Establishing company thought leaders is an important aspect of building a brand. Whether you’re in marketing tech or the insurance business, there’s bound to be some topics other similar businesses want to learn about from a trusted industry leader. And you can ensure your team is the one to bear that knowledge.
A great thought leader doesn’t just appear out of the blue — but there are a few simple steps you can take to define a thought leader and break into the industry conversation:
1. Choose titles with credibility.
While businesses work to hire knowledgeable individuals for every role in their company, there are some titles that come with a bit more clout for outsiders. When it comes to choosing a thought leader, a good rule of thumb is to look at executives first. If your brand wants to speak about a more niche topic, a director in that specific area of the business — such as a brand advocacy director — may also be a great pick.
2. Make sure they have an opinion.
Before your thought leader can make a splash in the industry noise, you have to first make sure they are comfortable with taking a stance on industry topics. It’s likely that a current event will happen where you can step into the conversation — but if your spokesperson isn’t sure of their views, it’ll be hard to have a timely response.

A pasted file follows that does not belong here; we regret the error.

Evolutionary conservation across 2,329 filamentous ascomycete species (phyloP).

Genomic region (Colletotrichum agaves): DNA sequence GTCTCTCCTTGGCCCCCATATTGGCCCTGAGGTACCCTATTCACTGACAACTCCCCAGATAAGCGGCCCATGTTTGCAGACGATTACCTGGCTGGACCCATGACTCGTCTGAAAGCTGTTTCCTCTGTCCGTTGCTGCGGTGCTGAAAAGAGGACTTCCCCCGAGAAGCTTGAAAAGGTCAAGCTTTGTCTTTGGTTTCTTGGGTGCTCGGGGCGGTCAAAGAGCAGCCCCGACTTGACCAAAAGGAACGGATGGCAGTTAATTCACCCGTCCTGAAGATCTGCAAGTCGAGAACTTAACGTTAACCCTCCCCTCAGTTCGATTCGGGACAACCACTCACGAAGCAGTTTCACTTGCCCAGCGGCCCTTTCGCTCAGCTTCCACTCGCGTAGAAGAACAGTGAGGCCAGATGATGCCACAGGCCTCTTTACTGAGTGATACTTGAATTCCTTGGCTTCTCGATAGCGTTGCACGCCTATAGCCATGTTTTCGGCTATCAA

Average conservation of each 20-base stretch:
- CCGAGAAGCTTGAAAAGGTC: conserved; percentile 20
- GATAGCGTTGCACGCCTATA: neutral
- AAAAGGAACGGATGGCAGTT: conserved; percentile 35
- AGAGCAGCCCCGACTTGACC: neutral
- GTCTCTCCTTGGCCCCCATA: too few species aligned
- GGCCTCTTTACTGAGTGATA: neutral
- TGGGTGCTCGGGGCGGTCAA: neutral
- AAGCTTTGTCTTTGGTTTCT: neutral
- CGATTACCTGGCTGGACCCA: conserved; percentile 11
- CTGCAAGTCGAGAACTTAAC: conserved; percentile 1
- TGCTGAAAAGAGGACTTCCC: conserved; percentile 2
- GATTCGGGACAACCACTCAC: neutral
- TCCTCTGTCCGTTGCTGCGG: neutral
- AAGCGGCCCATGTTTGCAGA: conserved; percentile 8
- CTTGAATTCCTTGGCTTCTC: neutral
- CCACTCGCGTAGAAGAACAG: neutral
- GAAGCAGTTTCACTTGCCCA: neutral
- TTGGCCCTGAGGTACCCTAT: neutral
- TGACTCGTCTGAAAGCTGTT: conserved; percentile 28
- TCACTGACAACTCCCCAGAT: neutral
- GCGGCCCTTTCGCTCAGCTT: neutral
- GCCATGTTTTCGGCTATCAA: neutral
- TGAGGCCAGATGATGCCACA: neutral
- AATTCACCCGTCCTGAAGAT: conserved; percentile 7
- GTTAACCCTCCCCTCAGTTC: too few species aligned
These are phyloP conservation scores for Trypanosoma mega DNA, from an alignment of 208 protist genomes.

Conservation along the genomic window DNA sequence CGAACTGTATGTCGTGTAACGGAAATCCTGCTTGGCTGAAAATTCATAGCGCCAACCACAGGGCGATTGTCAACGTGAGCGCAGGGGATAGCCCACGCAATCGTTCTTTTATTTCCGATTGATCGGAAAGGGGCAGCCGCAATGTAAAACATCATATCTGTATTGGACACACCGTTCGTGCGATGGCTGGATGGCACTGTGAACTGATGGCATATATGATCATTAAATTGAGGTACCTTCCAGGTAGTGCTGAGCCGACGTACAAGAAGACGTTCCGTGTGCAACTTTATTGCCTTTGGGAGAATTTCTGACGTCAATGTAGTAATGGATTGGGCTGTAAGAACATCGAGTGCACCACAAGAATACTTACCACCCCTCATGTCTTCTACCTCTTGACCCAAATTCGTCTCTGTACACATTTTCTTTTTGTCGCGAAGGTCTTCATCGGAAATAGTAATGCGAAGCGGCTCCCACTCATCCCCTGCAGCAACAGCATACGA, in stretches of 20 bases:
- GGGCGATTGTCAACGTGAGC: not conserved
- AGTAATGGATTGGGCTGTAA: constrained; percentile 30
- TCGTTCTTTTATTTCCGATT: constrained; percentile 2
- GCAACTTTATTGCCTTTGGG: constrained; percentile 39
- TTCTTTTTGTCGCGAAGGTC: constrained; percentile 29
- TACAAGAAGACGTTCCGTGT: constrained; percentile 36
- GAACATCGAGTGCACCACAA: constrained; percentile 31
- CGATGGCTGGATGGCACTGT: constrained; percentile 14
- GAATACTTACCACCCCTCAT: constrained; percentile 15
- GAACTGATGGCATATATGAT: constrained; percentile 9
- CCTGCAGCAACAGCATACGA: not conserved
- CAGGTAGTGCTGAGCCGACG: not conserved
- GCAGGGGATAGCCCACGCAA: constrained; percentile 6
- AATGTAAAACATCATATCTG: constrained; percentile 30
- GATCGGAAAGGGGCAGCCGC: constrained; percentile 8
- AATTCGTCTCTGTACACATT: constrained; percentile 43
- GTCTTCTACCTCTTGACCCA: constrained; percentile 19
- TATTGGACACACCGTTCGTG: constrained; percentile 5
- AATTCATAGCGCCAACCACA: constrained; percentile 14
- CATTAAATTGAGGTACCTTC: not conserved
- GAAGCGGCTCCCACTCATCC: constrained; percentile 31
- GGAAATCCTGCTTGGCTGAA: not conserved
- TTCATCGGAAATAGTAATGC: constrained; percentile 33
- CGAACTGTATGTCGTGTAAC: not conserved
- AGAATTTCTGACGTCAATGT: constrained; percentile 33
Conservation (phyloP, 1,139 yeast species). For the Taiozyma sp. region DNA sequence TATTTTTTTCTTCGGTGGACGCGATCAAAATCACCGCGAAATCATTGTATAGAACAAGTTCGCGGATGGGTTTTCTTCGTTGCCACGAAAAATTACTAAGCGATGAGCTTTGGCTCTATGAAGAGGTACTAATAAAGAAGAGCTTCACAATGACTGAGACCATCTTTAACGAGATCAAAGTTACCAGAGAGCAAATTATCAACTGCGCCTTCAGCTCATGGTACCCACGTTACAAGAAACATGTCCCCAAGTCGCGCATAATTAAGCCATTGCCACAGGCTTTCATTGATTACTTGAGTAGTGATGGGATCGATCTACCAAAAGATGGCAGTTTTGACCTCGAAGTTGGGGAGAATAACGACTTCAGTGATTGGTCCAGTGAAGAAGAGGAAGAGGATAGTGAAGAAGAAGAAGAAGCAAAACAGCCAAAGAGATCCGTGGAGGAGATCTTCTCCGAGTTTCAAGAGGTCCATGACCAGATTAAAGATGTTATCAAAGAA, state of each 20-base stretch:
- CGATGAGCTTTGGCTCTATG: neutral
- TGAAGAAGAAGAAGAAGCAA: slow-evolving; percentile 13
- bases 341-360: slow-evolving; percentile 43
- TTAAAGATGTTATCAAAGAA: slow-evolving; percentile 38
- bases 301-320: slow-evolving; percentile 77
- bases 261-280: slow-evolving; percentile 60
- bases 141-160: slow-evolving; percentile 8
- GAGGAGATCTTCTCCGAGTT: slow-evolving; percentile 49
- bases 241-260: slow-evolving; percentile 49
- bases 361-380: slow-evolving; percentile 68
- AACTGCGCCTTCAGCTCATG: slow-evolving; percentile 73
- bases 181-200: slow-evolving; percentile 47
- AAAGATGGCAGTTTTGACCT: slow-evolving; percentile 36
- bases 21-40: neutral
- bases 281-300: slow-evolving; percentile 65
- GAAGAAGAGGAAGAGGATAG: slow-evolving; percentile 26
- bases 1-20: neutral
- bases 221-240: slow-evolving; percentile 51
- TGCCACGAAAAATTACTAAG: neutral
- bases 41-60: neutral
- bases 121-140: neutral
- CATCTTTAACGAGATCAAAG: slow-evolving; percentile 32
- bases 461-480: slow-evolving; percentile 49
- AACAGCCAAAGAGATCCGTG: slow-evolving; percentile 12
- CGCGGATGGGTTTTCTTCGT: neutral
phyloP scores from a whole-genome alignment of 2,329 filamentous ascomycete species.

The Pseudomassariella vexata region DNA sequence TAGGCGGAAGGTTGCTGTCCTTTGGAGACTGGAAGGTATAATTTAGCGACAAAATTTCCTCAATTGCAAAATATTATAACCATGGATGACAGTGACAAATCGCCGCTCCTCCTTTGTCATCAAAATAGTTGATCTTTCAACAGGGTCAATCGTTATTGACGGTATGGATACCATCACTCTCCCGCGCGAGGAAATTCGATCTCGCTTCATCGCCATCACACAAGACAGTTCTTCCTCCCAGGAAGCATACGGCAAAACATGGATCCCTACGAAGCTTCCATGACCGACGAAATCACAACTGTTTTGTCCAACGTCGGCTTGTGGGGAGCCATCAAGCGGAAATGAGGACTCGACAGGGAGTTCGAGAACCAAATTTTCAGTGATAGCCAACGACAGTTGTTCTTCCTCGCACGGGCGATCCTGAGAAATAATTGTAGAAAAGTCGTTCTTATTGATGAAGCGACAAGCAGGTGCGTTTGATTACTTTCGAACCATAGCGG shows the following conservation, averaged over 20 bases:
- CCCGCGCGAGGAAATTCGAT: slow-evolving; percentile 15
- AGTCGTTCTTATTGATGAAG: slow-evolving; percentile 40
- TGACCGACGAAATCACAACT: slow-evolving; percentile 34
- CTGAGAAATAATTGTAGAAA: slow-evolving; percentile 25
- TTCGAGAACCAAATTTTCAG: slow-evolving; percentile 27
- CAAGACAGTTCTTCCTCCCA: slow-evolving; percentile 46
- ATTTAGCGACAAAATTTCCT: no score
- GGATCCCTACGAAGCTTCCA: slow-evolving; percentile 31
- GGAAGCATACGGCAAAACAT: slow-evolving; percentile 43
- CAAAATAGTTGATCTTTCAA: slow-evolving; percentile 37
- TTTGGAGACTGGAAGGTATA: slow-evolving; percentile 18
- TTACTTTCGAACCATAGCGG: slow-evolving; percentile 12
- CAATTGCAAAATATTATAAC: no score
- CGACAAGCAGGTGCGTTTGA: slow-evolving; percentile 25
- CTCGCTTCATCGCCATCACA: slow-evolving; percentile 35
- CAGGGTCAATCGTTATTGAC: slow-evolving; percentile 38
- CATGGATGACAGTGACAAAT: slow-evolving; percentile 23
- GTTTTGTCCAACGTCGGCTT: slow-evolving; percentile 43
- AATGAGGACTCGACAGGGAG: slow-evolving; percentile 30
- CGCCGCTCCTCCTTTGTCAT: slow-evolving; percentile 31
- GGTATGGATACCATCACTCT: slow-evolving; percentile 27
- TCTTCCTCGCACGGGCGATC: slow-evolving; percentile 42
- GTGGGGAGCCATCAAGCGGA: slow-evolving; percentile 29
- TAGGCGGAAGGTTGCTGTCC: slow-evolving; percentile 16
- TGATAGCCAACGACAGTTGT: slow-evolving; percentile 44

3. Brainstorm out-of-the-box ideas.
While PR professionals are great at brainstorming topics for commentary, it’s important to take time to let your spokesperson in on the planning conversation — after all, everything that’s going out will be under their name. You may have a good grasp on the industry, but your spokesperson will be the one who’s truly the expert, so it’s vital to make sure their voice is heard so those deep-dive topics, for example company data reports, are included in your thought leadership toolbelt.
4. Pick the right outlets.
One of the worst mistakes you can make when helping your thought leader break into industry chatter is targeting the wrong outlets. By carefully curating a list of publications — and specific media contacts — who would be especially interested in your thought leader’s knowledge topic, you’ll better your chances of breaking through the noise. Whether it be a piece of content or an interview opportunity, you want to make sure the topic is a perfect fit for the contacts you’re reaching out to in order to gain real interest — and ultimately media coverage — in the space.
5. Tweak and repeat.
Once you’ve started your initial outreach for a company thought leader, you’re bound to get some feedback from media contacts. This can be everything from specific topics they’re interested in hearing commentary on, why a certain subject may have been interesting to them or how you can make your spokesperson’s thoughts more appealing. Take all of this feedback and run with it! Not every topic is going to be a hit, and you’ll find that some types of commentary work over and over — building a company thought leader is about finding out what works for their audience and giving it to them in fresh ways again and again.
Want to work with BLASTmedia to build a thought leader for your company? Contact Lindsey Groepper to find out how!
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